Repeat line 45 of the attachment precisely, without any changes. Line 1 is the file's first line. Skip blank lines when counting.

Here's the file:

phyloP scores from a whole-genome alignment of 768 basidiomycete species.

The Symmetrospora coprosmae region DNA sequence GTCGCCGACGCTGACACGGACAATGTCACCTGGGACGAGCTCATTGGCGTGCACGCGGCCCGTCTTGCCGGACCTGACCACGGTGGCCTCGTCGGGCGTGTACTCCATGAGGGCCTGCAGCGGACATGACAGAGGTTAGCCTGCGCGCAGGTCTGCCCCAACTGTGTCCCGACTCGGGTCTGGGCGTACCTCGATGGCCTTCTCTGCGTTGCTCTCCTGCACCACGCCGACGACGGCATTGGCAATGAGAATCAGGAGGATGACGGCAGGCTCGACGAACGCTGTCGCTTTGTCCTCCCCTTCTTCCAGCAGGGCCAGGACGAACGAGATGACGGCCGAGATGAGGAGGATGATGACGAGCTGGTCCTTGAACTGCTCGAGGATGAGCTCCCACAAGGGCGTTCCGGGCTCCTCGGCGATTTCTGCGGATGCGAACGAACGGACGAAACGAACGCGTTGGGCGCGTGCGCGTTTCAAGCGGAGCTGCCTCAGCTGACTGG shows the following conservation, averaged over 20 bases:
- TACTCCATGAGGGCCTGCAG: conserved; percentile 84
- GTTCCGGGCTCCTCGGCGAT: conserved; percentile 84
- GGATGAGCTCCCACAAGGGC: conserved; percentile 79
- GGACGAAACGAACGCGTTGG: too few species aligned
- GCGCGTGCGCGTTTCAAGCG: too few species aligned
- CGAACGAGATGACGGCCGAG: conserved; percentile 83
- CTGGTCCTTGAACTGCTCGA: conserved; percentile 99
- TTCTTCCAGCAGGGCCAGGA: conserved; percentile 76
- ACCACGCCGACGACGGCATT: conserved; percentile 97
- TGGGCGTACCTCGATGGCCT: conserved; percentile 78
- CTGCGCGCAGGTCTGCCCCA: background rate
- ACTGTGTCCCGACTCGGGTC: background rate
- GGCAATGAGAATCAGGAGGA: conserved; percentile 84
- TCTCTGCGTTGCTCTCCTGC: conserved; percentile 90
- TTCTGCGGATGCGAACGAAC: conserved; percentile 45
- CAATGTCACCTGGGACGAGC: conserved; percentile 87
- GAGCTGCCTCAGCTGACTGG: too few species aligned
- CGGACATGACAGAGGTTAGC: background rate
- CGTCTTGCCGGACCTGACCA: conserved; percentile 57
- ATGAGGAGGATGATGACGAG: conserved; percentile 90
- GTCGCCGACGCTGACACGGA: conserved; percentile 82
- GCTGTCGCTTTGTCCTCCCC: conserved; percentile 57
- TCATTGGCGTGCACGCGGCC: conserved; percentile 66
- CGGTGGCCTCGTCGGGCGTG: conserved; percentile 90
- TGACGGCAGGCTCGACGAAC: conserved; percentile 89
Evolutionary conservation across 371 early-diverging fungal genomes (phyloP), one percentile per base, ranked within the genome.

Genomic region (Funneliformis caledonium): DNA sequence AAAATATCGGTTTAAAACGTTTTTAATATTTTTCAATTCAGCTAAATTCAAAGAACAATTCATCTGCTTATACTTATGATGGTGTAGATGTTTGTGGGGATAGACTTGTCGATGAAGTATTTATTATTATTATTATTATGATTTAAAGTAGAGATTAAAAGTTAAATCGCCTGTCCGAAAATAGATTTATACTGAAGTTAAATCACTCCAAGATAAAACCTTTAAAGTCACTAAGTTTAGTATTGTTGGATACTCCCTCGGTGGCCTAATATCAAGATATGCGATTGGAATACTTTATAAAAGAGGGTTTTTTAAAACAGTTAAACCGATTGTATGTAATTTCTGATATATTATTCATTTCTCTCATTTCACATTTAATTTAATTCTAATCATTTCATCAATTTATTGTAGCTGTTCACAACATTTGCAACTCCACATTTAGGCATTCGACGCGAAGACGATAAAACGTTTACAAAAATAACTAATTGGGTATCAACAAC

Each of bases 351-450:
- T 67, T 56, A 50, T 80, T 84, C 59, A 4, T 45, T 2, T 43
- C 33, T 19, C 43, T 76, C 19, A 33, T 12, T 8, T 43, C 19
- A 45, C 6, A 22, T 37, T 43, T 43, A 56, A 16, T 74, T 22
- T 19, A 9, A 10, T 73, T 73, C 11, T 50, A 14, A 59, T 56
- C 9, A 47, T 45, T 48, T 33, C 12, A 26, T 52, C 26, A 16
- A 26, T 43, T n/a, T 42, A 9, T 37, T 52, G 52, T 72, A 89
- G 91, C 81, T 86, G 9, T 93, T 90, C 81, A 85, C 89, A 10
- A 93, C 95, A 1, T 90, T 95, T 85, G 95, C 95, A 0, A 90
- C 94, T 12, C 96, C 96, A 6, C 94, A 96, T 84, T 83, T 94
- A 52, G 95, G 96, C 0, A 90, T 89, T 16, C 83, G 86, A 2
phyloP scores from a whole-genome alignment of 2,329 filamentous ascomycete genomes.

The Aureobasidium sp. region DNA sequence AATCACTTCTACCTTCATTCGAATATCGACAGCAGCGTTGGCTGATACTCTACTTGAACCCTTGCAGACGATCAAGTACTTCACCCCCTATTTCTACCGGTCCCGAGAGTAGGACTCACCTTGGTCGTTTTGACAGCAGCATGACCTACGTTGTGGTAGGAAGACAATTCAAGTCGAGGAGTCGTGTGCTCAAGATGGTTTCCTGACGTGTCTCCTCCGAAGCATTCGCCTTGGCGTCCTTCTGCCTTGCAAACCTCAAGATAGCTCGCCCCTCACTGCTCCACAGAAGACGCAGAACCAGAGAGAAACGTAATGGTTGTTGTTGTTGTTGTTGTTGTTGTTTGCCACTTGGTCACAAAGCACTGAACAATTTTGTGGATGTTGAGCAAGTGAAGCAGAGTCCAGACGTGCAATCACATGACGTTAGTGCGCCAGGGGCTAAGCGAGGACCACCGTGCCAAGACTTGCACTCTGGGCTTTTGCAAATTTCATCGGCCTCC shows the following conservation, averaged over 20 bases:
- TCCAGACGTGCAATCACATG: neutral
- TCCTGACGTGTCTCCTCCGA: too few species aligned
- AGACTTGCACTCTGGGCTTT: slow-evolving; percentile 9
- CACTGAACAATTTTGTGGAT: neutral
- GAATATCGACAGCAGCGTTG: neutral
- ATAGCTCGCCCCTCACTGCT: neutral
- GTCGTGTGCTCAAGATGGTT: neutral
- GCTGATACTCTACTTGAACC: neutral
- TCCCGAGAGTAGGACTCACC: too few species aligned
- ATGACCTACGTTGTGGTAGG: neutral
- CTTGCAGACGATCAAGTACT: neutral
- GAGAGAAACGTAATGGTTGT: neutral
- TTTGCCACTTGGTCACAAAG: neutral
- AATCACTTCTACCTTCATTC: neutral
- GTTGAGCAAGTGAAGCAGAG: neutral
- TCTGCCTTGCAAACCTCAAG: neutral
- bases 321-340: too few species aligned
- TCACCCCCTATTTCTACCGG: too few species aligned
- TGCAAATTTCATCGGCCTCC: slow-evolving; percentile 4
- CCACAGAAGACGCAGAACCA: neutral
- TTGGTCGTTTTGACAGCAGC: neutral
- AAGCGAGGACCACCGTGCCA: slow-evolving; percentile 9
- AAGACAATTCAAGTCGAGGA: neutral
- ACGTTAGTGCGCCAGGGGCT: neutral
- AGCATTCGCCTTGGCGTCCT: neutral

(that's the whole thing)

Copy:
- AGACTTGCACTCTGGGCTTT: slow-evolving; percentile 9